Think Audi e-tron and I-Pace Are Thirsty? Check Out The Porsche Taycan

Think Audi e-tron and I-Pace Are Thirsty? Check Out The Porsche Taycan

04/12/2020

Let’s check out the energy consumption (EPA) of all-electric cars available in the U.S. as of April 2020.

Energy consumption is one of the most important factors of an all-electric car. As the energy stored in the battery is a precious and highly limited on-board resource, it should be used efficiently to maximize the range.

Here we compared all of the new mainstream BEV models available in the U.S. as of April 2020, using Environmental Protection Agency (EPA) ratings as a reference.

The list reveals that, depending on model, the combined energy consumption might be from 239 Wh/mile (149 Wh/km) to 496 Wh/mile (308 Wh/km).

* The results were converted from EPA’s MPGe (Miles Per Gallon equivalent, assuming 1 gallon of gasoline=33.7 kWh) to Wh per mile of EPA range – Combined, City and Highway. Some data estimated. Some versions of models receive the same ratings despite being slightly different.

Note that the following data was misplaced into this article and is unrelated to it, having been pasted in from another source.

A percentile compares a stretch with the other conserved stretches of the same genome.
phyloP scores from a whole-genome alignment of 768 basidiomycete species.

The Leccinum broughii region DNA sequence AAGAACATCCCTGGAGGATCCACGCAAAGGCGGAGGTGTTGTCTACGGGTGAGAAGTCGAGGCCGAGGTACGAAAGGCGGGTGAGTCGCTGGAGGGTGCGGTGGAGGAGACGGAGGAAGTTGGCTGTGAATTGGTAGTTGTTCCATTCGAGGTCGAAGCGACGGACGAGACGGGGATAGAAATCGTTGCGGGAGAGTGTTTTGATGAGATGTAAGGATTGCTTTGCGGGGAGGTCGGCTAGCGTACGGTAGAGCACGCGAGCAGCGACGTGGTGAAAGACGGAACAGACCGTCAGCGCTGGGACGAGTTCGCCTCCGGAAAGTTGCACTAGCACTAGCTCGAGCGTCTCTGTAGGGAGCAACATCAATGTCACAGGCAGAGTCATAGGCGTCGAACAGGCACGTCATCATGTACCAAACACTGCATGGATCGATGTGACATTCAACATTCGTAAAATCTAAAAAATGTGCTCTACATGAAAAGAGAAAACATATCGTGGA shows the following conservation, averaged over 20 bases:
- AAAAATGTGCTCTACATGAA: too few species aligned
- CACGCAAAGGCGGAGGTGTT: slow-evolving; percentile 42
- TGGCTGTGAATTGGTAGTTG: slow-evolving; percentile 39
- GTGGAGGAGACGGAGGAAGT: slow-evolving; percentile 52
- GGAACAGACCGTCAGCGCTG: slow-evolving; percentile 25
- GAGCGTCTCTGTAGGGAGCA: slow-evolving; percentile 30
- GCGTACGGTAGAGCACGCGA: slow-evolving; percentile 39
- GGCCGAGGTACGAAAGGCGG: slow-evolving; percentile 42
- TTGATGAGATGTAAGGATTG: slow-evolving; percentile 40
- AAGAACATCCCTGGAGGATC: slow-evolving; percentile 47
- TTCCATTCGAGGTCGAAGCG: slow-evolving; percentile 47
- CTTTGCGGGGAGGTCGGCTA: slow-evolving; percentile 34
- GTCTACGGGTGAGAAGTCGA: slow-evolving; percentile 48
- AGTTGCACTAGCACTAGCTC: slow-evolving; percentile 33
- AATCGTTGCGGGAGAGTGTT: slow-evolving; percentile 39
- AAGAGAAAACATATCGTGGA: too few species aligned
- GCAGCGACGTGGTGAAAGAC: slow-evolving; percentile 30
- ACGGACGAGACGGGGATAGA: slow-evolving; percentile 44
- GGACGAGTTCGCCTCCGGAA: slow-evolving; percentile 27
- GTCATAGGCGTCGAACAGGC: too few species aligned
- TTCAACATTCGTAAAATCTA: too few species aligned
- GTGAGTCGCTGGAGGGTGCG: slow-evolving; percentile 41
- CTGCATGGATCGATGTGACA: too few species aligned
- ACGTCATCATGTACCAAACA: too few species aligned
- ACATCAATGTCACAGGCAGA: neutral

** All numbers include charging losses (typically several percent).

*** Additional version with Wh/km chart can be found on the bottom

The most efficient cars, with the lowest energy consumption (combined) are:

  • Tesla Model 3 Standard Range Plus – 249 Wh/mile (149 Wh/km)
  • Hyundai IONIQ Electric – 253 Wh/mile (157 Wh/km)

As of the 2020 model year, the Model 3 is the best in all categories (Combined, City and Highway). Previously, the top model was the Hyundai IONIQ Electric. Its 2019 version is still the top in City category: city: 225 Wh/mile (140 Wh/km).

The chart below reveals a specific ailment of new European BEVs – they are electron guzzlers according to EPA energy consumption ratings. The Jaguar I-PACE, Audi e-tron and most recently also the Porsche Taycan, are all far behind the Tesla Model X. In the case of Porsche, it’s really high: 488 Wh/mile (304 Wh/km).

We will try to observe other ratings/comparisons to verify whether EPA ratings will reflect the real difference in energy consumption/range between the models.

All-Electric Car Energy Consumption (EPA) – April 11, 2020

All-Electric Car Energy Consumption (EPA) – April 11, 2020 (Wh/km version)

* some data estimated

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